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COVID Learning Loss, Russian Trolls, Artificial Intelligence: RAND Weekly Recap

July 17, 2020

This week, we discuss helping students recover from learning losses; fighting Russian trolls; racial disparity in unemployment benefits; the Houthi movement in Yemen; economic and public-health costs of COVID-19; and the race for AI leadership.

Two children on a couch watching TV and their phones, photo by patrickheagney/Getty Images

Photo by patrickheagney/Getty Images

The COVID Slide: How to Help Students Recover Learning Losses

States and school districts are grappling with whether and how to bring students and teachers back to class this fall. Beyond the health and safety concerns, many educators and parents are worried about learning loss. A decade of RAND research shows that student progress slows during the typical summer break, especially among low-income children. If we already see negative outcomes after three months, then what will we see after six?

“The story when schools reopen is really going to be one of inequity in the opportunities that students had during the long break and in how far disadvantaged students have fallen behind,” says RAND's Catherine Augustine. Fortunately, evidence shows that high-quality summer learning programs can help close this gap.

Examples of Facebook pages displayed during a House Intelligence Committee meeting on Russian use of social media to influence U.S. elections in Washington, D.C., November 1, 2017, photo by Aaron P. Bernstein/Reuters

Examples of Facebook pages displayed during a House Intelligence Committee meeting on Russian use of social media to influence U.S. elections in Washington, D.C., November 1, 2017

Photo by Aaron P. Bernstein/Reuters

How to Fight Russian Trolls

Russian trolls aren't just trying to influence who you vote for in November. According to RAND experts, Moscow's objective is to “create an illusion of deep-seated divisions between people like you and people who aren't like you, so that you won't be able to agree on anything.” That's why everyone—tech firms, political leaders, social media users—must fight back. Most importantly, people should be more careful about what they share online.

Whitney Maddox and DeShaun Bradford stand in line with hundreds of others outside a career center in Frankfort, Kentucky, hoping for assistance with their unemployment claim, June 18, 2020, photo by Bryan Woolston/Reuters

Whitney Maddox and DeShaun Bradford stand in line with hundreds of others outside a career center in Frankfort, Kentucky, hoping for assistance with their unemployment claim, June 18, 2020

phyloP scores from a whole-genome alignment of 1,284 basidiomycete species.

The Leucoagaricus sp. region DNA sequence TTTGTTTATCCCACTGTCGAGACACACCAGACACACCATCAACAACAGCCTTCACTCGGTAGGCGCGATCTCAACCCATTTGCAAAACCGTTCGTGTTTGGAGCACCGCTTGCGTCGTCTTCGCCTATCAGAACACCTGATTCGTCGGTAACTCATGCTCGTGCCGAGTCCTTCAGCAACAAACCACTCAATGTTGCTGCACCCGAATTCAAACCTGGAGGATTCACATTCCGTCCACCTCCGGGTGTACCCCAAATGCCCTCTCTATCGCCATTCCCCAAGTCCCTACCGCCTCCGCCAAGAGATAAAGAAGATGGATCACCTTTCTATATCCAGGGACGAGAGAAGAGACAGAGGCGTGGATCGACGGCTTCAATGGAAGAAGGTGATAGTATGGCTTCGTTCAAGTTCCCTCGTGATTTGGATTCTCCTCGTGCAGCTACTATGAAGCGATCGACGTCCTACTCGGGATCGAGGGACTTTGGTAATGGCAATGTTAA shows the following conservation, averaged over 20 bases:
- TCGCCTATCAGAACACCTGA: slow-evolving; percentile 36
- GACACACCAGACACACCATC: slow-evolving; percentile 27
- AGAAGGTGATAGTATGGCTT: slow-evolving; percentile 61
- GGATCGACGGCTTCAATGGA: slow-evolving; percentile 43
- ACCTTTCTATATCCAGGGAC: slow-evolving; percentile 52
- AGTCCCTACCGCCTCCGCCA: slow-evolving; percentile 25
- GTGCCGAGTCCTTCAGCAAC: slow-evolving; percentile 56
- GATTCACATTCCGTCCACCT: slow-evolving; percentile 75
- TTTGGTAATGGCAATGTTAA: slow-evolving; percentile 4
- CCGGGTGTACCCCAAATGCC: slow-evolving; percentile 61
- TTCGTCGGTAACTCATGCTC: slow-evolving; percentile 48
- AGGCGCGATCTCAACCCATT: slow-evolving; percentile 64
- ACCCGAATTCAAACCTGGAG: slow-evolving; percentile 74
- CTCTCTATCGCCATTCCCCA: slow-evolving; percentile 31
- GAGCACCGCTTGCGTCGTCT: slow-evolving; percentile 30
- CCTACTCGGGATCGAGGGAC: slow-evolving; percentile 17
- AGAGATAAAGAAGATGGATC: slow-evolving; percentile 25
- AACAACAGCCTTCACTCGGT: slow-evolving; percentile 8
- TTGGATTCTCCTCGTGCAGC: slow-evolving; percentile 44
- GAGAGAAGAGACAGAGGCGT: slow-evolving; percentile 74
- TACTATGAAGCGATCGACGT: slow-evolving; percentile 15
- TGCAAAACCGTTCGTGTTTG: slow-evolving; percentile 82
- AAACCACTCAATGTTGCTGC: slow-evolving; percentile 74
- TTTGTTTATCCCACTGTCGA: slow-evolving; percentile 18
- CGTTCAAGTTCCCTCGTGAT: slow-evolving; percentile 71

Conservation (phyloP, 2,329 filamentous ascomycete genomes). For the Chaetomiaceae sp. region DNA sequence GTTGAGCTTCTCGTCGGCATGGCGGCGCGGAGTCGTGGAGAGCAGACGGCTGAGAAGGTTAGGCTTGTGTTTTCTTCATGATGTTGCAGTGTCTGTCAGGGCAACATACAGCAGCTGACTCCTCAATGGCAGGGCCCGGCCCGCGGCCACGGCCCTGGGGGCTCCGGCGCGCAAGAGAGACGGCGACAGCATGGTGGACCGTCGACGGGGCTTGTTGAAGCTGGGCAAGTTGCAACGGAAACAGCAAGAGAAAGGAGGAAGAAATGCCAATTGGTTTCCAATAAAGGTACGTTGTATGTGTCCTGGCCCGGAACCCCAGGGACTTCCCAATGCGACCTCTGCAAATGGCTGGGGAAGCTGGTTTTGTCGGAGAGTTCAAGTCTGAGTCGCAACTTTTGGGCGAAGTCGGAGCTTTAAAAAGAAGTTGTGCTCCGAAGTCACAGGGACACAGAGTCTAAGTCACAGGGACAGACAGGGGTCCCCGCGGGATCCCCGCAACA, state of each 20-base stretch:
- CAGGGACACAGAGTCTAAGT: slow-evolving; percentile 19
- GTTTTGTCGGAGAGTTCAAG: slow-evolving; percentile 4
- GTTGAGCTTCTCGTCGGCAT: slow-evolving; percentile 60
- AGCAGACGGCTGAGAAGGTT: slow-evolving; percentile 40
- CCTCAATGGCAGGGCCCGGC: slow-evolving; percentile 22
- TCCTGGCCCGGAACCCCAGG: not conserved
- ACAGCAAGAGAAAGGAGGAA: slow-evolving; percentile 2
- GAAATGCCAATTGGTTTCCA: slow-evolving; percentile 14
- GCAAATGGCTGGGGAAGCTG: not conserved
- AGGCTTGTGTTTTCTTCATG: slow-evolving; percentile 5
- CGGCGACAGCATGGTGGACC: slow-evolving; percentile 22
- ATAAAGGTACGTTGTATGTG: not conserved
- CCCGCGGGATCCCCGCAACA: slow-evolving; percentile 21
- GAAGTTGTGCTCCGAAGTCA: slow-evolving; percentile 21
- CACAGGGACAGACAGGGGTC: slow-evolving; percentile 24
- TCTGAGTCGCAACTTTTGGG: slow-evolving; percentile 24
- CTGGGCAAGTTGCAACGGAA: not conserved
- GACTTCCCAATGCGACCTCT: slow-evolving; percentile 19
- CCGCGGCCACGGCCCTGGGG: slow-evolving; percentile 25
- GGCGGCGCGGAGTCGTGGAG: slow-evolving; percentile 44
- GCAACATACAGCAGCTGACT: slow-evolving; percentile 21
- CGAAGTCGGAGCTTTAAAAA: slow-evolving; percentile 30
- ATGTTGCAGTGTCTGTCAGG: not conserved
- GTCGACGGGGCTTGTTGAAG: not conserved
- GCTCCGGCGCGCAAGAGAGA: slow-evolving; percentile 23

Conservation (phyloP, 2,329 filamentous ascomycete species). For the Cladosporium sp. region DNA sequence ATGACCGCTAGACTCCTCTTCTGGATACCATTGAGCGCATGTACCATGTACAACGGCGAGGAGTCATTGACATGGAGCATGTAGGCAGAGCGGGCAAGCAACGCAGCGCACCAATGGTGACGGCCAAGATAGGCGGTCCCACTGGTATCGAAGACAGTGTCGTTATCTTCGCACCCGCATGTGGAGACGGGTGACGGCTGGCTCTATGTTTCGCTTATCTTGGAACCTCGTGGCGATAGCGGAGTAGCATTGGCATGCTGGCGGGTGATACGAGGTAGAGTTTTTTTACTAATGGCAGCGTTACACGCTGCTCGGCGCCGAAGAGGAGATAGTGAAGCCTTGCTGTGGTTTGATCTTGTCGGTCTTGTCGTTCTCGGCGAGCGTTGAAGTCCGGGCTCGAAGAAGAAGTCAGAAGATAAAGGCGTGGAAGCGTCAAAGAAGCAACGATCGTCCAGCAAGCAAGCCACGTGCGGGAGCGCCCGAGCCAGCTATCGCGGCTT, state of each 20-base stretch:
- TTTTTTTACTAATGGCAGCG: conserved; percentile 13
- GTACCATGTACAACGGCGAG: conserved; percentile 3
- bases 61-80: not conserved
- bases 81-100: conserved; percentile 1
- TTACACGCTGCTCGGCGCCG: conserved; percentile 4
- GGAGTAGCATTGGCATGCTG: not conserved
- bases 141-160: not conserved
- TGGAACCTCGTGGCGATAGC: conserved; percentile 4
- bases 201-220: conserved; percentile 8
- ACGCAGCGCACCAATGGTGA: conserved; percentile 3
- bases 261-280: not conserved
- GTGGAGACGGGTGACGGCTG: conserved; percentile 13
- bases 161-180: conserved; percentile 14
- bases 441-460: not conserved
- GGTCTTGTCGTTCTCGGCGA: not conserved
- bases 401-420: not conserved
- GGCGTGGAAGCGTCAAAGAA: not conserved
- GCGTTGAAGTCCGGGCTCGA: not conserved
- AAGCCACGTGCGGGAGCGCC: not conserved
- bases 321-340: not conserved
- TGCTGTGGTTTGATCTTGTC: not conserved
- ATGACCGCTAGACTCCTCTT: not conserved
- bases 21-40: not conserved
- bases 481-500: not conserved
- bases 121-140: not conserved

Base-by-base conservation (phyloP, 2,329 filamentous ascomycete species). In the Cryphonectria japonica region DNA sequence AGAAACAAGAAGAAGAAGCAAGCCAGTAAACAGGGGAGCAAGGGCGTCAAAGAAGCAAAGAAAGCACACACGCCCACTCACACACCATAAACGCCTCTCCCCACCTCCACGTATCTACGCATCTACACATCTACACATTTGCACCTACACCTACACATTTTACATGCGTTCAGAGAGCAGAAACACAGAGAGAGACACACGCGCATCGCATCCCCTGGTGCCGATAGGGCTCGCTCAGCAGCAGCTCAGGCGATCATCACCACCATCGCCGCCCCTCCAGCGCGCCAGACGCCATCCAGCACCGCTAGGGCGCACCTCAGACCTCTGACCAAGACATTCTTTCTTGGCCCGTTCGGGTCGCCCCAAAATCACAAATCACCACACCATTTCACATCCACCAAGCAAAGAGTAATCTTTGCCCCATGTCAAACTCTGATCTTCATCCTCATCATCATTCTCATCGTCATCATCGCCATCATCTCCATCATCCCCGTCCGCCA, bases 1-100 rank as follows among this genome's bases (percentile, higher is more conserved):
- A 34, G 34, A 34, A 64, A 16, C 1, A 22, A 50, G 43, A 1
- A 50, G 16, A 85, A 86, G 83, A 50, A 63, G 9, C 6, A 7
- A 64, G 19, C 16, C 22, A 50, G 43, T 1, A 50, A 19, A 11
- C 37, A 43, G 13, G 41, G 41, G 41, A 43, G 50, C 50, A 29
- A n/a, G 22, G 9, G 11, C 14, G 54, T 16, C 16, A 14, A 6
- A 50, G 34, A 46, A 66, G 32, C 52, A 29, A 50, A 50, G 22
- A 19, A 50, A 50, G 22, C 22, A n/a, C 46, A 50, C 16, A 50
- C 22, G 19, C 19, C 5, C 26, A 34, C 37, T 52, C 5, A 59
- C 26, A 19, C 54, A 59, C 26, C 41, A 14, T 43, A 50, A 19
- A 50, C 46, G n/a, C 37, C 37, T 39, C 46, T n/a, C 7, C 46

Photo by Bryan Woolston/Reuters

Racial Disparity in Unemployment Benefits

Each state has its own method for calculating unemployment benefits. This approach presents a concerning problem, says RAND economist Kathryn Edwards: States with more Black workers generally have less generous unemployment benefits. At the national level, this means that Black workers receive less financial support in unemployment simply because of where they live. These troubling inequities may be another reason to reform the U.S. unemployment insurance system, she says.

Supporters of the Houthi movement attend a rally to mark the 4th anniversary of the Saudi-led military intervention in Yemen's war, in Sanaa, Yemen, March 26, 2019, photo by Khaled Abdullah/Reuters

Supporters of the Houthi movement attend a rally in Sanaa, Yemen, March 26, 2019

Photo by Khaled Abdullah/Reuters

Will the Houthis Be the Next Hizballah?

Iran has dramatically increased its investment in the Houthi movement in recent years. Could this transform the Houthis into an enduring proxy group that protects and promotes Tehran's interests in Yemen—as Hizballah does in Lebanon? According to a new RAND report, if the Houthis can become a competent governing and political force in Yemen, then Iran might gain a formidable regional ally. If they cannot, then the Houthi-Iran relationship will likely remain transactional.

Jonathan Welburn stands on Santa Monica's nearly deserted Third Street Promenade in May 2020, photo by Diane Baldwin/RAND Corporation

Welburn, an operations researcher at RAND, has been working to model and manage economic risk since the Great Recession in 2008.

Photo by Diane Baldwin/RAND

Jonathan Welburn on the Costs of COVID-19

As the COVID-19 crisis worsened—claiming lives, jobs, and companies—Jonathan Welburn and a group of his fellow RAND researchers developed a tool to help policymakers navigate tough decisions. The tool estimates the economic and public health effects of easing or maintaining disease-fighting measures. “Putting physical-distancing policies in place was the easy decision,” he says. “Taking them off is not.” In a new Q&A, Welburn discusses how the tool can be used, his concerns about economic recovery, and what he's working on next.

China's flag superimposed over a computer chip, illustration by IvancoVlad/Getty Images

Illustration by IvancoVlad/Getty Images

U.S. or China: Who Has the AI Edge?

China aspires to become the world leader in artificial intelligence by 2030. If it succeeds, then China would gain a substantial military advantage over the United States and its allies. How do these two powers compare today? Authors of a new RAND report say that it's difficult to determine which country has the edge in AI. But there are steps that the United States can take to achieve and maintain a competitive advantage.

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